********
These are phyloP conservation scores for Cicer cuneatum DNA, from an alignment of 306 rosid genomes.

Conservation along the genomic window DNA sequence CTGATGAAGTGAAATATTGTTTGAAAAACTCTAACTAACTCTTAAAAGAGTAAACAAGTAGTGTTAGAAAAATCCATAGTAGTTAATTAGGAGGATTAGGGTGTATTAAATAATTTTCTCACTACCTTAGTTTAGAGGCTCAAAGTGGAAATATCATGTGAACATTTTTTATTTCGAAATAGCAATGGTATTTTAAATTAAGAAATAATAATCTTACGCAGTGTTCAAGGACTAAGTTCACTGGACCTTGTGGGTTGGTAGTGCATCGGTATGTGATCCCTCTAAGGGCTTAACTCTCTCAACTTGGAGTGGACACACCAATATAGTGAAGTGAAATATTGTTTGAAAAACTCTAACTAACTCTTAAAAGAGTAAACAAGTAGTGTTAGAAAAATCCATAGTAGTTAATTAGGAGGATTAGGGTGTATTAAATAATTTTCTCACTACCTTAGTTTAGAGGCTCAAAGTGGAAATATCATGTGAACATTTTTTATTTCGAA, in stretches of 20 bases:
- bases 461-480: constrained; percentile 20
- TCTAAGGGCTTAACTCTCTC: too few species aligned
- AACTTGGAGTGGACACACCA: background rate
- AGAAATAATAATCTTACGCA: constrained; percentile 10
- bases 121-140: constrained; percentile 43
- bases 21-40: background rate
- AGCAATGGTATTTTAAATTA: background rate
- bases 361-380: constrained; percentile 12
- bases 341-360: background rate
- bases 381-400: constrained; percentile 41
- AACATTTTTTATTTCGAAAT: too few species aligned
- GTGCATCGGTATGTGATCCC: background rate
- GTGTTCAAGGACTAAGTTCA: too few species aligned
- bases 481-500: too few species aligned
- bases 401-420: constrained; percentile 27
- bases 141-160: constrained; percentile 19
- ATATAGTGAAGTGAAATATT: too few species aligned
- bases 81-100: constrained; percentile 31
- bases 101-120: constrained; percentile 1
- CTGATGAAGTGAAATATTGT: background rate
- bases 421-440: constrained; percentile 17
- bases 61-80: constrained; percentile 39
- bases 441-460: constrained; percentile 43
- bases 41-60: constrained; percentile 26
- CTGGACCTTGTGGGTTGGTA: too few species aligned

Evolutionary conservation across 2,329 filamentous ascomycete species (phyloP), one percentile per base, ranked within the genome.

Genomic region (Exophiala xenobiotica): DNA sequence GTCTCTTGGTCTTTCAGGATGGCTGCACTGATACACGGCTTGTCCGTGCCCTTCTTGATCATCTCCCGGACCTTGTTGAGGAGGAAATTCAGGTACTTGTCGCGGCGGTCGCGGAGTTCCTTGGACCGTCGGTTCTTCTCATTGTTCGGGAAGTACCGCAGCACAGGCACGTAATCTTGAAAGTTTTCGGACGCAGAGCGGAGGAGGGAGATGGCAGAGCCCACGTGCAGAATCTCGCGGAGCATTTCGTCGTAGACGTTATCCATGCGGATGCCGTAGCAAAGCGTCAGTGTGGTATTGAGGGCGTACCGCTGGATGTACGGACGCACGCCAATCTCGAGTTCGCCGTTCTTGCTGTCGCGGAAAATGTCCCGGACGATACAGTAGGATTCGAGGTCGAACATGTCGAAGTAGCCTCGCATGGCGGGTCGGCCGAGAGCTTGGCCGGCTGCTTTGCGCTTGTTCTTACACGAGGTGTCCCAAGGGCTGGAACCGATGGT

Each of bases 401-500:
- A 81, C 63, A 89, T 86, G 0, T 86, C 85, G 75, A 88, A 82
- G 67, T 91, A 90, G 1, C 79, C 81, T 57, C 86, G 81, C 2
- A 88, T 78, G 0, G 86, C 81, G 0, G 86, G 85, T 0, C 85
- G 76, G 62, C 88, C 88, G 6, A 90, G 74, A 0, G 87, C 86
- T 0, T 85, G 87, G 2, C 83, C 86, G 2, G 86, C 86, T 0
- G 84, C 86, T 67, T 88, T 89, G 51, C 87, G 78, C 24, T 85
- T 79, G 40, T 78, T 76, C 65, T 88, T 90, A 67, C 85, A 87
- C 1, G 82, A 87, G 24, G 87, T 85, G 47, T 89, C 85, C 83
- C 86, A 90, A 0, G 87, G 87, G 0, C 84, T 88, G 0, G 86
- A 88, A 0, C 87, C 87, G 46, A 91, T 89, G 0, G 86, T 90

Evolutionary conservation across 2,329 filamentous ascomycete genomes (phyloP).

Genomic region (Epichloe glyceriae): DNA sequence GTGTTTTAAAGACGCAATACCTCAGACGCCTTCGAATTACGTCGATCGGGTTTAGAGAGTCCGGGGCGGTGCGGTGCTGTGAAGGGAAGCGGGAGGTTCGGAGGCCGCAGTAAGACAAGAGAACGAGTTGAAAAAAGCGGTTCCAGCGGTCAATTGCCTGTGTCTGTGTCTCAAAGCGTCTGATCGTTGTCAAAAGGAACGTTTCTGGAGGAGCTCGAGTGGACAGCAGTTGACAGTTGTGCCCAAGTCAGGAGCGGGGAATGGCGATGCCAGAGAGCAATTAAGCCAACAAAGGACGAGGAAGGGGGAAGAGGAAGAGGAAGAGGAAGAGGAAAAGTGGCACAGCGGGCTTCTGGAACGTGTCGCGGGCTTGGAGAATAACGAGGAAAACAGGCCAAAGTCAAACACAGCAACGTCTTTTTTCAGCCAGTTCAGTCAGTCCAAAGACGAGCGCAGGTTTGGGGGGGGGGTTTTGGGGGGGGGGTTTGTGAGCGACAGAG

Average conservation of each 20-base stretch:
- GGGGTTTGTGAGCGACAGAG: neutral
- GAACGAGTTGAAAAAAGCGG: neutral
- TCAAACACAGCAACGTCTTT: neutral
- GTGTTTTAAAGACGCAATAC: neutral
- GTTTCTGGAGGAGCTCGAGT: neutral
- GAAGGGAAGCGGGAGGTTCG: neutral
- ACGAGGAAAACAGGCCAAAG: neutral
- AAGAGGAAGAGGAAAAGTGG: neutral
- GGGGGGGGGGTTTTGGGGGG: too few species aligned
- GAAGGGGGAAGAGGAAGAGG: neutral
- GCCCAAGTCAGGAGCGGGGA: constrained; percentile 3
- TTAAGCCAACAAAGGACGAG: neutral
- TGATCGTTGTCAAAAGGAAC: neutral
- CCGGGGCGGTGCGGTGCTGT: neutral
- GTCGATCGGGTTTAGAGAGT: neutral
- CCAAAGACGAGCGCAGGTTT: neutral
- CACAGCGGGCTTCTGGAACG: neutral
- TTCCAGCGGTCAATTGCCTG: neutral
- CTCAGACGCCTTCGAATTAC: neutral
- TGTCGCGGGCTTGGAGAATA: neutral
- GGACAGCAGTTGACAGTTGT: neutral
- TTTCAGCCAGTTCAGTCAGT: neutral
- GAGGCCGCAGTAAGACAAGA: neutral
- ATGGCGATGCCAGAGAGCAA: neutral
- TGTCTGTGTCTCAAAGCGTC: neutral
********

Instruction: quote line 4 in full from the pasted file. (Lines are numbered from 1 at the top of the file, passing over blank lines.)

- TCTAAGGGCTTAACTCTCTC: too few species aligned